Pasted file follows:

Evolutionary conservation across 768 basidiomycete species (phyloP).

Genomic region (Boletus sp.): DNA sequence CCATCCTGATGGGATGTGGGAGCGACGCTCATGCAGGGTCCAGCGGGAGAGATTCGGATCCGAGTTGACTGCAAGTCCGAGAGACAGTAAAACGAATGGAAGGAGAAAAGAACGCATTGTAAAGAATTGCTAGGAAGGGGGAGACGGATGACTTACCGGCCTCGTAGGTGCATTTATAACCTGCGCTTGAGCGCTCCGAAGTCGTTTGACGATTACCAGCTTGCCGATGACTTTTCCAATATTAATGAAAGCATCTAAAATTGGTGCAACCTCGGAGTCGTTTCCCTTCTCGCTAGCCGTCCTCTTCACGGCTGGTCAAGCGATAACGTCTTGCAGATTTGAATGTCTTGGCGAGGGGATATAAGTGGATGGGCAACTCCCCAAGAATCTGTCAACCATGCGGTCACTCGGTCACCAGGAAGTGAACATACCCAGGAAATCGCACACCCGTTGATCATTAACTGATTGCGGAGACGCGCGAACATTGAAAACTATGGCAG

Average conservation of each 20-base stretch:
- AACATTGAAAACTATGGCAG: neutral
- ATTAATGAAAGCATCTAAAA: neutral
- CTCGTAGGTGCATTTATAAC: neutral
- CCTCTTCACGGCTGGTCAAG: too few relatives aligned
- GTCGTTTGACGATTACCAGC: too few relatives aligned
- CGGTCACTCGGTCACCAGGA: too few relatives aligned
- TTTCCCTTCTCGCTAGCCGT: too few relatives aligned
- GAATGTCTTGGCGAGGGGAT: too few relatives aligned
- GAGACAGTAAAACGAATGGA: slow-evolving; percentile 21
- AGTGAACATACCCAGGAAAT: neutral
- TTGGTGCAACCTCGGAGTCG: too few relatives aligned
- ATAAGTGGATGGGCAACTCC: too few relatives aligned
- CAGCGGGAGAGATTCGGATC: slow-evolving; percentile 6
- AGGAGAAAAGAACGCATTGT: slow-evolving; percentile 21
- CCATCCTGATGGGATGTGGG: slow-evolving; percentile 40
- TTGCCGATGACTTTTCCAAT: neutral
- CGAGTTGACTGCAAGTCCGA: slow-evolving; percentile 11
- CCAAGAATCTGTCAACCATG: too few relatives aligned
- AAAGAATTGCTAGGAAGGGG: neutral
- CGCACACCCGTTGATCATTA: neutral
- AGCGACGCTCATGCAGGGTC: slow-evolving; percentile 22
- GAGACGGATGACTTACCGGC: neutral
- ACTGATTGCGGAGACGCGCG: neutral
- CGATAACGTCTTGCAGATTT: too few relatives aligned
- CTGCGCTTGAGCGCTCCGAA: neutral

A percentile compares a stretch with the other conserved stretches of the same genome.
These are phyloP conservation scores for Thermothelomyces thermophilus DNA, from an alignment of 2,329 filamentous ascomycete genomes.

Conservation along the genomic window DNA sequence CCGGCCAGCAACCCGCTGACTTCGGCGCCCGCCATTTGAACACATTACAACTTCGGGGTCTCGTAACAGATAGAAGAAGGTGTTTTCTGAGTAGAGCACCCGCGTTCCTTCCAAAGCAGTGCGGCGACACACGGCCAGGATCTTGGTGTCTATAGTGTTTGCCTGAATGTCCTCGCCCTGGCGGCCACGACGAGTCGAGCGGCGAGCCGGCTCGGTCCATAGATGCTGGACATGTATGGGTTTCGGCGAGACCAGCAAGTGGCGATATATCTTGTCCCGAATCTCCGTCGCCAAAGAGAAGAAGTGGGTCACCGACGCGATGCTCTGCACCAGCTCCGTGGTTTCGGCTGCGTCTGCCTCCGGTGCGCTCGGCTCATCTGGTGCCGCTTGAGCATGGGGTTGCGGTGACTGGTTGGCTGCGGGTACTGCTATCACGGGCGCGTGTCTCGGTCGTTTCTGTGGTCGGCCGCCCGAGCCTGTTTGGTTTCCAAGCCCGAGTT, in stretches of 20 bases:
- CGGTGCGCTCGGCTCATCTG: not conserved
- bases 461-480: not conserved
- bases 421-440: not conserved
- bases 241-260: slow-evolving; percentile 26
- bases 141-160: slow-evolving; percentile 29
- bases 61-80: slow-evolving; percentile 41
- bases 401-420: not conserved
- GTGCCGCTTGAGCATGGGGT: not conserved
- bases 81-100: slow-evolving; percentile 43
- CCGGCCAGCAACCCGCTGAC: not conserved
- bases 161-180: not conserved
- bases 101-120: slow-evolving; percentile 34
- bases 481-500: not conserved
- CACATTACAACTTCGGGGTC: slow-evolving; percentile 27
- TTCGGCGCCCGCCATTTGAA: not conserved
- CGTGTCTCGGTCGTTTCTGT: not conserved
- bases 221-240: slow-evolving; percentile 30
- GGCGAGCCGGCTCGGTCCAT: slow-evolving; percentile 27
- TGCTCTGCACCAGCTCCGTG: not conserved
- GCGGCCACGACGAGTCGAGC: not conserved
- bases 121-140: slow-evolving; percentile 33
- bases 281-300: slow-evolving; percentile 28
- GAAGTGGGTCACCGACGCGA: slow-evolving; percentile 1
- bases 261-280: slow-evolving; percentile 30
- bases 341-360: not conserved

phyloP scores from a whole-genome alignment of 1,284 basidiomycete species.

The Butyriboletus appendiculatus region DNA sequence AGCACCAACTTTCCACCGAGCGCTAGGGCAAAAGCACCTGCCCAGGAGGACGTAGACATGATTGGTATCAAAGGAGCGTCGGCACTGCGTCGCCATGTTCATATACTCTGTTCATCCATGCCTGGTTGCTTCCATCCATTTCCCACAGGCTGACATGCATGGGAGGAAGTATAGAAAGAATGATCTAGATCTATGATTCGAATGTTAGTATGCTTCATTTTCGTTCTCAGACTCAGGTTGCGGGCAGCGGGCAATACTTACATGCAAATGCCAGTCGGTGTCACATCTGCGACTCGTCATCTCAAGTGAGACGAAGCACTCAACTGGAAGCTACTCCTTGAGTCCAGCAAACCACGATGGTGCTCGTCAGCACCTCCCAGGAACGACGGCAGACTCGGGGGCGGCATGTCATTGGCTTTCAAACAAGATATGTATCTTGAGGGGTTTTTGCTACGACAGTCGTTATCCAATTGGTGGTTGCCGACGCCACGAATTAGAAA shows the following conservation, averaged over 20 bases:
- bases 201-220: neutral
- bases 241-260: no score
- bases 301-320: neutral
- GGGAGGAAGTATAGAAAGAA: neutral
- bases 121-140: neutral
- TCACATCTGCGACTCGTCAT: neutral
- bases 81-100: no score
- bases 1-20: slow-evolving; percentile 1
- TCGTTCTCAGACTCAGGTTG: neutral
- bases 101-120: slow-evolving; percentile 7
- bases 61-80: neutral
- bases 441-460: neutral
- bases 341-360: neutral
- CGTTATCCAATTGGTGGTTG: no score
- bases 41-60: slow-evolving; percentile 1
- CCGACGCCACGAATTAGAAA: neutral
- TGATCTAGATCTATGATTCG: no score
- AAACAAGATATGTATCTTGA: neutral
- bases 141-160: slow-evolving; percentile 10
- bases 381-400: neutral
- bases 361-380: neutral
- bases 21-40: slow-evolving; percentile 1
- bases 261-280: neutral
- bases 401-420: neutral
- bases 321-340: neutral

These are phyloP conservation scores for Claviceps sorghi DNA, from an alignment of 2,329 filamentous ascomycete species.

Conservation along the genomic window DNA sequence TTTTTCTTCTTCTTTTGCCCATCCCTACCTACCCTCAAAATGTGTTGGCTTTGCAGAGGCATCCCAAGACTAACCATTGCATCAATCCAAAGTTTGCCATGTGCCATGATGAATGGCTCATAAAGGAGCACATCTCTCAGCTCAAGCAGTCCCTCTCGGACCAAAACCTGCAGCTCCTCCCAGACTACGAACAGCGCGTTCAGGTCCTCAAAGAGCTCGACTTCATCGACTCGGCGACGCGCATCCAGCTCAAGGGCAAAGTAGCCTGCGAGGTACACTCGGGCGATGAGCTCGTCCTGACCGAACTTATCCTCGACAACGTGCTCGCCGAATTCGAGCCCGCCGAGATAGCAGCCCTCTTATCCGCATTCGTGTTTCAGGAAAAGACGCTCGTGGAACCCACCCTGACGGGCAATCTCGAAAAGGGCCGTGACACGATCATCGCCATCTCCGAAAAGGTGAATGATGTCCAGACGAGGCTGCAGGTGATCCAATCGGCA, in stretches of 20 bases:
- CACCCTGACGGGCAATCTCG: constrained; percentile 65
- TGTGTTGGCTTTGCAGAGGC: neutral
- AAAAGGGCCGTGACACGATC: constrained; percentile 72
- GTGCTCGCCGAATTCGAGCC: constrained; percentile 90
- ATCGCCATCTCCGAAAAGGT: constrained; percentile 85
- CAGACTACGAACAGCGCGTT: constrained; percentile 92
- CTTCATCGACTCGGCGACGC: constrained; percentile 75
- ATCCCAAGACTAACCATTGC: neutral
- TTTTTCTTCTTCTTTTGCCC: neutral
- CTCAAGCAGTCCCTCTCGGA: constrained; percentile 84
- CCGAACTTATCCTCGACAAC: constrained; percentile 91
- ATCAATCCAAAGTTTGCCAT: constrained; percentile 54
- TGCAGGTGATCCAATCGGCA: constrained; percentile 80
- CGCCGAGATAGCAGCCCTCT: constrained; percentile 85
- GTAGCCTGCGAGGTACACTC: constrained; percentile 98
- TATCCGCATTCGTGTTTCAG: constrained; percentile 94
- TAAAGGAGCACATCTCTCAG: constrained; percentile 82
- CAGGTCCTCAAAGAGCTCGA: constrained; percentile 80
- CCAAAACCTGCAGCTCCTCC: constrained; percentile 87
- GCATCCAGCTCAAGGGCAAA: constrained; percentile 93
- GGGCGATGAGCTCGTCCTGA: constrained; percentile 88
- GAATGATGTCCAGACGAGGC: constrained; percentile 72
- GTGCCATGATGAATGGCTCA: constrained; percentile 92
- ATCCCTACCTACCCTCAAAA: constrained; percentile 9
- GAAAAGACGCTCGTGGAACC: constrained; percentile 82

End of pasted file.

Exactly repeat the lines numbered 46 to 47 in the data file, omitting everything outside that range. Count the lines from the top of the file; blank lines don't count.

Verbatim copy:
- TTCGGCGCCCGCCATTTGAA: not conserved
- CGTGTCTCGGTCGTTTCTGT: not conserved